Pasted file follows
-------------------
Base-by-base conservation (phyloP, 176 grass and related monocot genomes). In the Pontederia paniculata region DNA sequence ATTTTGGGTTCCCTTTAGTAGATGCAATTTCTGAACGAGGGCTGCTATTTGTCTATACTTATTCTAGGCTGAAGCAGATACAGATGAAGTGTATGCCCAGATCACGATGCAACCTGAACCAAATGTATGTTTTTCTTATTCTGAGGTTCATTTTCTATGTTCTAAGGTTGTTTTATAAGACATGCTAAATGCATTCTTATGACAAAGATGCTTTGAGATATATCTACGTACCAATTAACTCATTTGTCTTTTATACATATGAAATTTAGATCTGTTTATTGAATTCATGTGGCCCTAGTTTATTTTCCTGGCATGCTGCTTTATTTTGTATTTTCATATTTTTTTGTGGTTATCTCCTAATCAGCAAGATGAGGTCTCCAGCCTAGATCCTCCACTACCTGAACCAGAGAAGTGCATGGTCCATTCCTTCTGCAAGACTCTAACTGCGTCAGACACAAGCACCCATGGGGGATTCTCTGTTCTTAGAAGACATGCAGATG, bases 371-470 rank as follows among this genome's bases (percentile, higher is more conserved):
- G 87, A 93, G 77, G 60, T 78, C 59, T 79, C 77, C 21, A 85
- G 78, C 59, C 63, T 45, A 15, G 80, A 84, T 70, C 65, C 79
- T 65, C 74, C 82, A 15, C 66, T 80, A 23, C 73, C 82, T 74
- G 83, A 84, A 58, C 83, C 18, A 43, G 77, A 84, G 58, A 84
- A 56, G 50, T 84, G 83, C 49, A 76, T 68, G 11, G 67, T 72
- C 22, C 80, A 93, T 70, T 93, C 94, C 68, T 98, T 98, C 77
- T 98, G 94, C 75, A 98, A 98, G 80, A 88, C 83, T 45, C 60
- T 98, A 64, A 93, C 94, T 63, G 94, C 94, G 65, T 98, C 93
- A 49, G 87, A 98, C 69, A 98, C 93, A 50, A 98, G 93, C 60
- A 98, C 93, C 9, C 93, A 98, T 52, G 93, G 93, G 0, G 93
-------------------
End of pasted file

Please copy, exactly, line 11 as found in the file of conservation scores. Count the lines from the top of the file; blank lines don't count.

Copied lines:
- A 98, C 93, C 9, C 93, A 98, T 52, G 93, G 93, G 0, G 93